Mustang Sally and her owner John Ludlow will be seen driving throughout the Comox Valley this Christmas season (and beyond). Photo by Erin Haluschak

Mustang Sally and her owner John Ludlow will be seen driving throughout the Comox Valley this Christmas season (and beyond). Photo by Erin Haluschak

Mustang Sally spreading joy, one car ride at a time in the Comox Valley

Valley resident’s 1966 Ford Mustang truly a sight to see

John Ludlow took a leap of faith last year, and not only has it paid off, but he’s spreading joy wherever he goes throughout the Comox Valley.

Ludlow moved to the Valley from Winnipeg last summer, and he brought with him only a few possessions – one of which was his beloved 1966 yellow Ford Mustang convertible.

The car is catching the eyes of residents for a few reasons. In addition to its pristine condition, Ludlow has topped it with a bright yellow kayak filled with Mustang Sally – a smiling homemade figure resting atop the kayak.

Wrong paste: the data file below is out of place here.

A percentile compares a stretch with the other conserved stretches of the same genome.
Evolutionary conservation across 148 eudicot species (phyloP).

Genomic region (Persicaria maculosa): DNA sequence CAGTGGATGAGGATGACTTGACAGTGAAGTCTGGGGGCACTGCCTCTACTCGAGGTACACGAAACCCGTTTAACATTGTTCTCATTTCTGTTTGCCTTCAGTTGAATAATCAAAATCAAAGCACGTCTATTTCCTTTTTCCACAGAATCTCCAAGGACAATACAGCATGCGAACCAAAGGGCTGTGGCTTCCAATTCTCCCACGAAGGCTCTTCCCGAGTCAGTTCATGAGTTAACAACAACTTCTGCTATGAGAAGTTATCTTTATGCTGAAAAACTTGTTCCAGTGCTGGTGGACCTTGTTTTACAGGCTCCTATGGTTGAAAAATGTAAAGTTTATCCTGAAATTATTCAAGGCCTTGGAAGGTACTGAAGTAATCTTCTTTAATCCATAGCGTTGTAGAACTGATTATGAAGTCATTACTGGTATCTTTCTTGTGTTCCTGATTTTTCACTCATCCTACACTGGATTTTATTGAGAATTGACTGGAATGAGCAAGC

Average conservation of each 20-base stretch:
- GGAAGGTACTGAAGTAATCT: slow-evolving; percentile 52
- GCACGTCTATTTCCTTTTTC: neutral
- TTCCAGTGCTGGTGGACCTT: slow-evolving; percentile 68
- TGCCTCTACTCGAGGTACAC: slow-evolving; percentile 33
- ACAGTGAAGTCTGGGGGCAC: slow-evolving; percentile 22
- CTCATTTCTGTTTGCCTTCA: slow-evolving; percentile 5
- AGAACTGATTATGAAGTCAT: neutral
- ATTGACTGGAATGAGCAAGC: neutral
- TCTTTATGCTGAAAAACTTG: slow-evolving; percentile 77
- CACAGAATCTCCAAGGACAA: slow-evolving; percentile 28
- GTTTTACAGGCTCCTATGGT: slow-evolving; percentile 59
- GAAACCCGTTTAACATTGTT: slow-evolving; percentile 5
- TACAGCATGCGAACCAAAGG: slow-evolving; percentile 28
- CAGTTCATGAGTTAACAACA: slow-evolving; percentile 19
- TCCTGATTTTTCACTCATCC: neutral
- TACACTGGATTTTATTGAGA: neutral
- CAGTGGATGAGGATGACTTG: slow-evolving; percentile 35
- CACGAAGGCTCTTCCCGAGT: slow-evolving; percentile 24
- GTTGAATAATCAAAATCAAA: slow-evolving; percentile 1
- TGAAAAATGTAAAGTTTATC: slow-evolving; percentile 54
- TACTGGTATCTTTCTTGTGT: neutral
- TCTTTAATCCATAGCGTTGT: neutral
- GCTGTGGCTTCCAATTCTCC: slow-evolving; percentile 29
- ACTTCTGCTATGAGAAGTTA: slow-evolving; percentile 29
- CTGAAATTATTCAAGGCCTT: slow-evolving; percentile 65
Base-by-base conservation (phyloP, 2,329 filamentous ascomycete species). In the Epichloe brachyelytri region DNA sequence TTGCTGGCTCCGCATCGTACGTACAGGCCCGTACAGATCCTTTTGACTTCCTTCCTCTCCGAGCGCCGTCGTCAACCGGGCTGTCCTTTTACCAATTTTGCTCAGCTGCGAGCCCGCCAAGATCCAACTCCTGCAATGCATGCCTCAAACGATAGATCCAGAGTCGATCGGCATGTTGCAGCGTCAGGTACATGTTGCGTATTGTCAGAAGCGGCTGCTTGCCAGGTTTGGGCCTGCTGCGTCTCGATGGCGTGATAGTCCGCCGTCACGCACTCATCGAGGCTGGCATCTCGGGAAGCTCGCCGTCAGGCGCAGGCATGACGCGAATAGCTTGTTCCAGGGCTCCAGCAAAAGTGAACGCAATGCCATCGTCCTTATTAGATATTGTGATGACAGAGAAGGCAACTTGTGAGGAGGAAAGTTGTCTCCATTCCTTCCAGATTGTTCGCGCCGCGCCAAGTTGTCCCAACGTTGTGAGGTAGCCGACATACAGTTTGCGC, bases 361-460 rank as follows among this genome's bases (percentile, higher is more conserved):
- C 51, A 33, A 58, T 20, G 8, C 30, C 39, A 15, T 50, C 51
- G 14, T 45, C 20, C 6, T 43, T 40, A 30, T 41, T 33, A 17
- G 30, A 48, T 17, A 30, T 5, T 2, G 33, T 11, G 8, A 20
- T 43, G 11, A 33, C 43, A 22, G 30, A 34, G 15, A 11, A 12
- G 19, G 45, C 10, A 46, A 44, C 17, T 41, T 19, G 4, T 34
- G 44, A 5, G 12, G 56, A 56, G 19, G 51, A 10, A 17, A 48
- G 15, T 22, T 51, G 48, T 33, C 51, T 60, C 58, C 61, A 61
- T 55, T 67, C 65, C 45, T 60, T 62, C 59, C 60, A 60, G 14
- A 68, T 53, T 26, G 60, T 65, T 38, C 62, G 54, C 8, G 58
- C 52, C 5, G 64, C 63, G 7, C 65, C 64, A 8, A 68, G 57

The Mustang can be seen around the Valley, now decorated for Christmas, even decked out with lights for the holiday season. Ludlow said the car is turning heads, for good reason.

“I drove downtown Courtenay a few weeks ago. I literally had people dancing on Fifth Street. People stop – it’s wonderful. I rarely drive it now without the kayak … it’s part of me.”

The idea to spread joy with his car came about this summer. Ludlow found himself homeless, so he took his tent trailer and camped at Kin Beach Provincial Park for about three weeks until he found a permanent home. During that time, he wanted to make the best of his situation and attempted to beautify his campsite with flowers.

“I went (to a grocery store) and bought a hanging basket of flowers. I thought ‘how am I going to get it back to the campground without it tipping over and spilling earth all over the carpet?’ “